Egeskov Castle in Denmark and Hampton Court in England
Hedge mazes were a quite common phenomenon in Denmark in the 17th to 18th centuries.
They were placed mainly in the parks at the castles and manor houses, as were the case in the rest of Europe.
Today, there is only one of these parks left in Denmark: the park at Egeskov Castle (in East Funen). However, a number of new mazes have been constructed during recent years.
The Hedge Maze at Egesko Castle
Egeskov Castle is also the place in Denmark having most hedge mazes so far. The park has no less than four hedge mazes: One of hornbeam (the oldest one) and three newer ones of bamboo, yew and larch respectively.
The oldest one is situated in the north eastern part of the garden. Traditionally, it is dated to 1733; however, it can be argued whether this dating is correct. It may be a lot older. By all accounts the famous English maze in Hampton Court Park, commonly dated to 1690, should be a copy of the maze at Egeskov.
If you look at the ground plans for the two mazes, they are almost identical. The shape of the maze at Egeskov is rectangular. Where as the shape of the Hampton Court maze is trapezoidal as a result of fitting the maze into a very tight garden layout.
The Hampton Court Hedge Maze
The fact of the matter is probably that the Danish Prince Jorgen (1653-1708), son of King Frederik III, has paid a visit to Egeskov Castle. He has experienced the maze, and become fascinated by it, and has borrowed the drawings to take back home to England. Prince Jorgen was married to Queen Anne, who is said to be the founder of the Hampton Court maze.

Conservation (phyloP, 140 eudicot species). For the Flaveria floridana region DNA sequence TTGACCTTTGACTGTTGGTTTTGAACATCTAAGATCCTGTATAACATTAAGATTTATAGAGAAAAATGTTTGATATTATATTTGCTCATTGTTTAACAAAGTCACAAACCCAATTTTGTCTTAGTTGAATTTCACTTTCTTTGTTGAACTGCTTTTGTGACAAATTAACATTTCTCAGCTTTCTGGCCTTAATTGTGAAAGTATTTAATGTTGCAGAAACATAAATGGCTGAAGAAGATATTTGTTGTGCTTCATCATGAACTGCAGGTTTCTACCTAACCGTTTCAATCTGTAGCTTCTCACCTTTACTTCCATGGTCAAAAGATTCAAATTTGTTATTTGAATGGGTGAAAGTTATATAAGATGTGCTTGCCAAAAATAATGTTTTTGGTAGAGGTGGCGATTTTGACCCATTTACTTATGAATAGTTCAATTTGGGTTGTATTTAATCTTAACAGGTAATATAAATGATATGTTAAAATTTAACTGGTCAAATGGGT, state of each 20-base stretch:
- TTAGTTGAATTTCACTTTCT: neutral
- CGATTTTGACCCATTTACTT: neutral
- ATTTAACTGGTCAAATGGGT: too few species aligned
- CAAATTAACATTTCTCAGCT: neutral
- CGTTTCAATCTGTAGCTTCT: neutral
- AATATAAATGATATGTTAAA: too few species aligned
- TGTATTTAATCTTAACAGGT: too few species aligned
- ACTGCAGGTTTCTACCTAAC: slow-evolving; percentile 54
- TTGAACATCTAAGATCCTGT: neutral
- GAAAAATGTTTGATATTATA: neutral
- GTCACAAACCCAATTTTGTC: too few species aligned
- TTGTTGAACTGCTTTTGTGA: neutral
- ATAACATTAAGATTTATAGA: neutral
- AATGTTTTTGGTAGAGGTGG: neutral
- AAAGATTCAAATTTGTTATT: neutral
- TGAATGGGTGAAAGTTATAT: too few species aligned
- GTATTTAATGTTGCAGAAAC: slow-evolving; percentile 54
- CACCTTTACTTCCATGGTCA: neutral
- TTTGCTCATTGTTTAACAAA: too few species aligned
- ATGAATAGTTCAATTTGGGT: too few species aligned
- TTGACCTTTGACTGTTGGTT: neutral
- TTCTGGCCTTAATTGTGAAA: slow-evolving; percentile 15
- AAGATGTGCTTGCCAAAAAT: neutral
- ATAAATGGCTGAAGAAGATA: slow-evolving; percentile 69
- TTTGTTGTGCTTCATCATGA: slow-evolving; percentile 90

In that way, the Hampton Court maze should have been constructed shortly after the one at Egeskov.
Hedge Mazes in Other Countries
If we go abroad, there are numerous hedge mazes. Especially in Great Britain, who is considered to be the ”mother country of mazes”. She has no less than 43 hedge mazes – among these are many modern ones. (For a complete register of mazes in Great Britain please see ”The British Maze Guide” by Adrian Fisher and Jeff Saward, 1991).
In Ireland there are 3 hedge mazes.
In the Netherlands there are 13 hedge mazes.
In Germany there are 10 hedge mazes registered, of which the most well-known probably is the Herrenhausen maze in Hannover.
Photo and ground plan of the mazes are by Jørgen Thordrup.
The Hedge Maze at Egeskov Castle
Left: Ground plan for the Egeskov Castle maze
Right: Ground plan for the Hampton Court maze